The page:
Here's our guide to the best CPU for gaming in 2019.
Motherboard: Gigabyte Z370P D3
A capable board with all the required features
Chipset: Z370 | Memory: (4) DIMM, 64GB, DDR4-4000 | PCIe slots: (1) x16, (2) x16 (x4), (3) x1 | USB ports: (6) rear IO, (6) internal | Storage: (1) M.2, (6) SATA | Network: Ethernet | Lighting: Full RGB, (1) RGB header
The Gigabyte Z370P D3 is a mainstream motherboard that will deliver everything needed to run the i5-8400. The board is capable of overclocking, if you have a K-series chip, though if you're going that route you might want something geared more toward enthusiasts.
Not that there's anything wrong with the Z370P D3. It supports memory speeds up to DDR4-4000 and includes an M.2 slot for a fast SSD or Optane Memory. About the only thing missing is USB 3.1 Type-C support, and there's also no wi-fi or extra accouterments, so for example SLI isn't supported (though CrossFireX is).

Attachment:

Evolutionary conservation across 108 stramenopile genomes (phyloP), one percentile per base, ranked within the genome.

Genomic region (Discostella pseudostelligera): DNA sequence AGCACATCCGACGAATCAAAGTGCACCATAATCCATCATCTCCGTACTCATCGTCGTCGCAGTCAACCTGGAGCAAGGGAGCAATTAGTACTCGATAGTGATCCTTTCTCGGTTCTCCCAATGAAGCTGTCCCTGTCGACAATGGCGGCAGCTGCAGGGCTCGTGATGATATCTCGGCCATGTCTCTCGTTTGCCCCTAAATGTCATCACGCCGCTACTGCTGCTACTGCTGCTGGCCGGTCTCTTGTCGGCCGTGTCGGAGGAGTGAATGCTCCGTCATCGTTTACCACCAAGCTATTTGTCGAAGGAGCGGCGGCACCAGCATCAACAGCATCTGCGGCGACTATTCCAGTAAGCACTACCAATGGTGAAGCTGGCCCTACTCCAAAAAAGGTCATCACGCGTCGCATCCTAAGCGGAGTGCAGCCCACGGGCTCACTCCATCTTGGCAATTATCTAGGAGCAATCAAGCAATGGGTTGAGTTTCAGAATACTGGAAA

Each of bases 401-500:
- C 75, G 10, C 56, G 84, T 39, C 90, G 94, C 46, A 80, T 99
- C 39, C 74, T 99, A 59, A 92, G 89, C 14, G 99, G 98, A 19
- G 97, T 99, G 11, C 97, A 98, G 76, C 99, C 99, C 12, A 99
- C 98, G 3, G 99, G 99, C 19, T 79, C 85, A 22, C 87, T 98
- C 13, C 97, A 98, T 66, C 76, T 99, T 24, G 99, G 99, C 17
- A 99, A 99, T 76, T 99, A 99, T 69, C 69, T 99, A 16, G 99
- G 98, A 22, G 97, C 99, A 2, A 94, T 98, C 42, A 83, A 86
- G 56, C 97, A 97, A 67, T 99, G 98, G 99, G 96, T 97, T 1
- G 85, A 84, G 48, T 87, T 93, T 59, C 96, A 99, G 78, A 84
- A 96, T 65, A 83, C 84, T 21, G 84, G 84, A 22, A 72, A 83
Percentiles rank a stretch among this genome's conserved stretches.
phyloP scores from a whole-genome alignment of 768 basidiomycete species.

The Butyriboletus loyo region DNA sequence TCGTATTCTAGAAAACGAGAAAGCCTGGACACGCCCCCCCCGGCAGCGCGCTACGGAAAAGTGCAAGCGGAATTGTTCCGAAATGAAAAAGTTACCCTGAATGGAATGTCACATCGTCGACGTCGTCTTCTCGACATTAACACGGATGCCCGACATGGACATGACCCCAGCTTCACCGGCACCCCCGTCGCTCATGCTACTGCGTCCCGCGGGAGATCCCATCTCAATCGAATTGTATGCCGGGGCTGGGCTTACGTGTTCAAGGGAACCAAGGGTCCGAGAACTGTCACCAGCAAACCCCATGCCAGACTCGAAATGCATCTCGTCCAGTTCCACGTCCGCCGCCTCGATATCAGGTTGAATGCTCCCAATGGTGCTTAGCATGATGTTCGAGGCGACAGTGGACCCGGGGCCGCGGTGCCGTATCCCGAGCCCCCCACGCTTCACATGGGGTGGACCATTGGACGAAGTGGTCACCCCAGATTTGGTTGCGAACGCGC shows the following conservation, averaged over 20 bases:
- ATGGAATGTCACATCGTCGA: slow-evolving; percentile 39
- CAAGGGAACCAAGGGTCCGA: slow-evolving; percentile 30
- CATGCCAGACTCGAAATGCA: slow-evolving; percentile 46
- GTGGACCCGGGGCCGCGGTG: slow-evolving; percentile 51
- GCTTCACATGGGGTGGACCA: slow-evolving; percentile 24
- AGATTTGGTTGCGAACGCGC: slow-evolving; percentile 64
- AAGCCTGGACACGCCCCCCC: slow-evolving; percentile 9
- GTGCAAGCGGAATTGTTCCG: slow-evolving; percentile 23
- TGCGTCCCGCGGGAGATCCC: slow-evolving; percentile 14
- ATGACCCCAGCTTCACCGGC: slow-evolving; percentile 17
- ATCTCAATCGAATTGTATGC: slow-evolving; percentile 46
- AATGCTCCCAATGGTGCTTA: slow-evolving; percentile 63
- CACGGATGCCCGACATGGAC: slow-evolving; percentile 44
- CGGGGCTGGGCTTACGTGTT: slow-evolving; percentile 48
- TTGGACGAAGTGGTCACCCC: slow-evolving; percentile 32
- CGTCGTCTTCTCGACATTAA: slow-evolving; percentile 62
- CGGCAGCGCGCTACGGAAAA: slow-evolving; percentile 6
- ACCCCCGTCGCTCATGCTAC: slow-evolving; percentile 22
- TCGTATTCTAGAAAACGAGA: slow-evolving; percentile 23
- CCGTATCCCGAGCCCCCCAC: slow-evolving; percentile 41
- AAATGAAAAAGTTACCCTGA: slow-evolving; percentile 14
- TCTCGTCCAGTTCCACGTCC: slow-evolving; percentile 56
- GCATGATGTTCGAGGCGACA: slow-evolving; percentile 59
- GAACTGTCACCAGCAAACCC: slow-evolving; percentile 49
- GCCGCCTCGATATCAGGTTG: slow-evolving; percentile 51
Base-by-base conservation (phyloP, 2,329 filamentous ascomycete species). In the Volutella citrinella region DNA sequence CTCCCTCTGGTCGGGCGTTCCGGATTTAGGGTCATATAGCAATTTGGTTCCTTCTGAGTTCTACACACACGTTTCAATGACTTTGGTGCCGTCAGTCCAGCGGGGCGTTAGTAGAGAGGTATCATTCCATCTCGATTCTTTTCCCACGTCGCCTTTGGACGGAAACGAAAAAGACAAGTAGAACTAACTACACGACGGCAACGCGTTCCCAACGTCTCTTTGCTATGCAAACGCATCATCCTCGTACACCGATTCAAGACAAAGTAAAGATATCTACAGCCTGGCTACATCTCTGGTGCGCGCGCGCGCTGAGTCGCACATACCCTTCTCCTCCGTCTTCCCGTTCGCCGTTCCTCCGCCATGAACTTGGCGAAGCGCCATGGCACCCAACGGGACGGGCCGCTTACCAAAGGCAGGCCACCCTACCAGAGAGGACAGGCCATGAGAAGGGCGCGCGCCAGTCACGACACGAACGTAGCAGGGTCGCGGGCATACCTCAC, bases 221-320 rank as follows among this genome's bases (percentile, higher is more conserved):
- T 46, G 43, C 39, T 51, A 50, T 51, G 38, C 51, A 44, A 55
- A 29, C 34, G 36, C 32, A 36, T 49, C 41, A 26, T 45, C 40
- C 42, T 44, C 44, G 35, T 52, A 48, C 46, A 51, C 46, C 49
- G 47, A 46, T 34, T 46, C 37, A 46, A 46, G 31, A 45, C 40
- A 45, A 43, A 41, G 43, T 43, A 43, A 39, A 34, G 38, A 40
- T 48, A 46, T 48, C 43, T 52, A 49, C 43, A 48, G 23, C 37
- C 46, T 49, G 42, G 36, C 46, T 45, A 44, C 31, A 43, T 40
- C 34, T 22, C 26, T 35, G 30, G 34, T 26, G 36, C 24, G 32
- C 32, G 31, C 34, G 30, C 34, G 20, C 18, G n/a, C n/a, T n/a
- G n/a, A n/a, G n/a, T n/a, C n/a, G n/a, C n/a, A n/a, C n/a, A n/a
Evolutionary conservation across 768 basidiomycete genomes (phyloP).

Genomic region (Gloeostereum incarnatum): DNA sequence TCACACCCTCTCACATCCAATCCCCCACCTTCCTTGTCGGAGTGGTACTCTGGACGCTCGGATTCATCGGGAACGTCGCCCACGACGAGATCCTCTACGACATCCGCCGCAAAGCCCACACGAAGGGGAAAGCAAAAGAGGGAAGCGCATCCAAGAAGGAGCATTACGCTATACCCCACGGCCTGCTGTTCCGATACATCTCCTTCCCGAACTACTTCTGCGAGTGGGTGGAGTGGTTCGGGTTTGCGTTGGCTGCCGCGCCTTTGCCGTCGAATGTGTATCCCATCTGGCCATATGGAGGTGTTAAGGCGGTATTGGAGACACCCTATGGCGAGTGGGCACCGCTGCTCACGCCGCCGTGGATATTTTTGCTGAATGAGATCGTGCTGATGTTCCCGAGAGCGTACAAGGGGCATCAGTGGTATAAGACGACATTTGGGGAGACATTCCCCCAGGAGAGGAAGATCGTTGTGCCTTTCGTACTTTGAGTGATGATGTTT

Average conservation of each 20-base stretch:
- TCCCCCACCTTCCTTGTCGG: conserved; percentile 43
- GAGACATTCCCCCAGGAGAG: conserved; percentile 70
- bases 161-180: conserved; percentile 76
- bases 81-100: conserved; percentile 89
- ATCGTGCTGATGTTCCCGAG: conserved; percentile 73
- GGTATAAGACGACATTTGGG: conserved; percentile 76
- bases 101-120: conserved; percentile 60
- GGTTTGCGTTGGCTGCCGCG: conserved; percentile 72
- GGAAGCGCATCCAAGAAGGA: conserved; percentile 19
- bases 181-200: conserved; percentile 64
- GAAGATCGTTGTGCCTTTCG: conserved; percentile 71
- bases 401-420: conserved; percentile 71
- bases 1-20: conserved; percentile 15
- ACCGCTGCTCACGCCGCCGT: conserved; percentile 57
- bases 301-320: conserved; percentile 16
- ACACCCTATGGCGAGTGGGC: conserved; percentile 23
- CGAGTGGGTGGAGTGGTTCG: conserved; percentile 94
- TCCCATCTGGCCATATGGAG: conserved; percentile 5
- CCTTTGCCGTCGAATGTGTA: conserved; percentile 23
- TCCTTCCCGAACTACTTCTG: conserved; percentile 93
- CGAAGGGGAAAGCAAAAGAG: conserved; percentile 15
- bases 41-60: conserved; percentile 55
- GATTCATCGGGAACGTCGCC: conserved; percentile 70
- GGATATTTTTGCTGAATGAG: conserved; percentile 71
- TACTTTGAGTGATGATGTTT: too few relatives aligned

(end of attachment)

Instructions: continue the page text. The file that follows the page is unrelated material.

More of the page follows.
If you're interested in those extras, there are tons of 300-series boards for Coffee Lake processors, including new Z390 options. But if you're after something better than this Gigabyte board, you're probably also looking at a higher-end build, which we cover in our best high-end PC.
Here's our guide to the best gaming motherboards in 2019.
GPU: Nvidia Geforce RTX 2060
The newest, most reasonably-priced GPU out there
Base Clock: 1365MHz | Boost Clock: 1680MHz | Memory Speed: 14 GT/s | GDDR6 Capacity: 6GB | Bus Width: 192-bit | TDP: 160W
We’ve dropped the GTX 1070Ti from this build as it’s no longer generally available, replacing it with the new RTX 1060. The future consists of real-time ray tracing effects, used to enhance lighting and shadows, reflections, and refractions—three elements of graphics that are notoriously difficult to get 'right.' The price of entry to this future, though it’s a poorly supported future just now, recently dropped with the release of the RTX 2060.